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New ways to gasify and clean coal emerge
April 25, 2007 / 2:39 PM / 10 years ago

New ways to gasify and clean coal emerge

<p>Coal is mixed in a coal mix hall at the Prosper II mine in Bottrop, Germany, January 30, 2007. New ways to gasify coal are emerging that could help reduce the cost of managing the fuel's greenhouse gas emissions, officials at small companies said. REUTERS/Kirsten Neumann</p>

ST. LOUIS (Reuters) - New ways to gasify coal are emerging that could help reduce the cost of managing the fuel’s greenhouse gas emissions, officials at small companies said.

A race to develop cleaner ways to burn coal is emerging as the United States hopes to use its vast reserves of the fuel to cut imports of expensive natural gas and oil. But coal emits more carbon dioxide, the main gas scientists link to global warming, than any other fossil fuel.

Big U.S. utilities are beginning to consider using heat and pressure to turn coal into a natural gas-like fuel at power plants because it can reduce pollutants like acid rain and smog components. Technology can be added to the process to siphon off CO2 and bury it underground so that it does not reach the atmosphere.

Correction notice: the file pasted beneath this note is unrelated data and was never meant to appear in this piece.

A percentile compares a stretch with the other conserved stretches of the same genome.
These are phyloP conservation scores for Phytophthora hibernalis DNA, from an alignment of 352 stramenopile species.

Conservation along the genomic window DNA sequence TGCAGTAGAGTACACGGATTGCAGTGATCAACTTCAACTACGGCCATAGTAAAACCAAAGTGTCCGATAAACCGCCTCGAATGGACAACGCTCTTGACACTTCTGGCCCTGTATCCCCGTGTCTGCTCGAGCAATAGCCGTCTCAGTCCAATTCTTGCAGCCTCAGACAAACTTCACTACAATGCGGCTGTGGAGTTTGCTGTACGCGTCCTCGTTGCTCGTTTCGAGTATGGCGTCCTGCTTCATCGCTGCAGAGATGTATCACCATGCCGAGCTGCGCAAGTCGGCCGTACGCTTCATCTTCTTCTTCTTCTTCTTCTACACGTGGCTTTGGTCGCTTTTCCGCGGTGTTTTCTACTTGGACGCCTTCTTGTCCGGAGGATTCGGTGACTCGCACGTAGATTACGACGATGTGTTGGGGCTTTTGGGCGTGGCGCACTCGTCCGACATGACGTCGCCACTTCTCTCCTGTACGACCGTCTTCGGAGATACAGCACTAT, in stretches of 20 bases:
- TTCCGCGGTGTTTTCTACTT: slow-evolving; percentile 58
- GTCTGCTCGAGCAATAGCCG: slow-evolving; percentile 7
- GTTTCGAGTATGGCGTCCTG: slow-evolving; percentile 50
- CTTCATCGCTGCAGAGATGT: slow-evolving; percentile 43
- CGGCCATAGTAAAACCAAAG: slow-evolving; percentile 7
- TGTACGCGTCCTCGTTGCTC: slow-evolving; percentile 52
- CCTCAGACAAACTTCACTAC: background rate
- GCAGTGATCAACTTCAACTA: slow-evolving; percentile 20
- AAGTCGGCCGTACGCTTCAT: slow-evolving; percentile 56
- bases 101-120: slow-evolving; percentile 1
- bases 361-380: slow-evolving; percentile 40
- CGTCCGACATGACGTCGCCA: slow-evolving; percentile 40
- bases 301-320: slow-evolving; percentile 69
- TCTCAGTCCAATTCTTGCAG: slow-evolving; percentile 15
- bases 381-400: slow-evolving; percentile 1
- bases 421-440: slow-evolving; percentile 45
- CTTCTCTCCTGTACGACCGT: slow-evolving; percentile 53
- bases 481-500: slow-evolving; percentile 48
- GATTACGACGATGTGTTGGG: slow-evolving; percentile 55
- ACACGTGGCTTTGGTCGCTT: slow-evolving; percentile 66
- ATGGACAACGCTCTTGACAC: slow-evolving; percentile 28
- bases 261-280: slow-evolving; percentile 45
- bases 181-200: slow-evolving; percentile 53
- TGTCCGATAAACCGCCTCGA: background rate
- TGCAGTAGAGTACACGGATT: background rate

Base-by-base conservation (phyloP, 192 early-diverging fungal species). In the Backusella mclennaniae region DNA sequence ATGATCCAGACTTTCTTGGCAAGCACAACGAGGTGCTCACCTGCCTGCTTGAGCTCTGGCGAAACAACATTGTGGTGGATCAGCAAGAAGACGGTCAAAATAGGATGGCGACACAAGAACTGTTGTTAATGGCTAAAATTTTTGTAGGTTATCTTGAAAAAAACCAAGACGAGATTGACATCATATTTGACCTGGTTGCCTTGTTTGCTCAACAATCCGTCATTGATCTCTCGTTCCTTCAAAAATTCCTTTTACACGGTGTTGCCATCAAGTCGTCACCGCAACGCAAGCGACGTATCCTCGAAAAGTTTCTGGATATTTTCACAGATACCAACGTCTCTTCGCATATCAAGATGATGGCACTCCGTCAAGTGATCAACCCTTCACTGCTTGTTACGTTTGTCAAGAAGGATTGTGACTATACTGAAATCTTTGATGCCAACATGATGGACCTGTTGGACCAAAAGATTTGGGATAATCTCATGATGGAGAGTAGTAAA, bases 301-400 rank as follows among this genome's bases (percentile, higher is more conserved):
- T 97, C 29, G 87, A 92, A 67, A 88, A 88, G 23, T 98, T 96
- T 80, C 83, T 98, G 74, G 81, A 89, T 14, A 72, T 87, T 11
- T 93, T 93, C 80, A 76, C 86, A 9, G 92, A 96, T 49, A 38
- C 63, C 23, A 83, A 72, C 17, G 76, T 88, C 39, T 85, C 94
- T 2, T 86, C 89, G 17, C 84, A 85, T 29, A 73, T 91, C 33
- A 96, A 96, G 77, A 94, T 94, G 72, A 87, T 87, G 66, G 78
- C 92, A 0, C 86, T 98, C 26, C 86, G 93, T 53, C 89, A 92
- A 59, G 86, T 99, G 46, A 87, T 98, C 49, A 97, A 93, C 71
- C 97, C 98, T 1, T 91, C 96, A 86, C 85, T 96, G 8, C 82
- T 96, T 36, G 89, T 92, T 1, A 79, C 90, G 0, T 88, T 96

Adding such technologies to power plants can be expensive. A recent Massachusetts Institute of Technology report said carbon capture and sequestration at the plants could boost power bills by 20 percent.

That leaves opportunities for companies to gasify coal close to where it is mined, send the natural gas via pipeline for home heating or for burning at power plants, and sell the carbon dioxide for pumping into nearby aging oil fields where it can boost production.

“We can save money because we don’t have to transport coal via rail all the way across the country to make power,” Andrew Perlman, chief executive of GreatPoint Energy, said on the sidelines of a McCloskey Group conference on the future of coal.

Some environmental groups like the Natural Resources Defense Council are optimistic about carbon capture and sequestration. But many others are concerned about whether the gas can be kept permanently underground.

Perlman said the company’s gasification process, similar to catalytic cracking at oil refineries, also saves money because it uses lower temperatures than conventional gasification and can process cheaper feedstocks like lignite to make natural gas for $3 per million British thermal units.

GreatPoint, funded by private money from sources including California venture capitalist Vinod Khosla, developed a pilot plant in Illinois. Perlman said the company hopes to produce 1 percent of U.S. natural gas by 2016.

Another method of gasification is being developed by Econo-Power International Corp., which uses a technique from China to turn coal into natural gas to fuel ethanol plants. Bill Douglas, a vice president at the company, said it can be convenient for ethanol plants to receive coal shipments because most of them are already situated on rail lines. The carbon dioxide can be extracted “relatively easily” from the process, he said.

The Underground Coal Gasification Partnership hopes coal can be gasified at formations where the fuel is found. Michael Green, the director of the partnership, said the technology holds promise, as long as it doesn’t pollute local water supplies.

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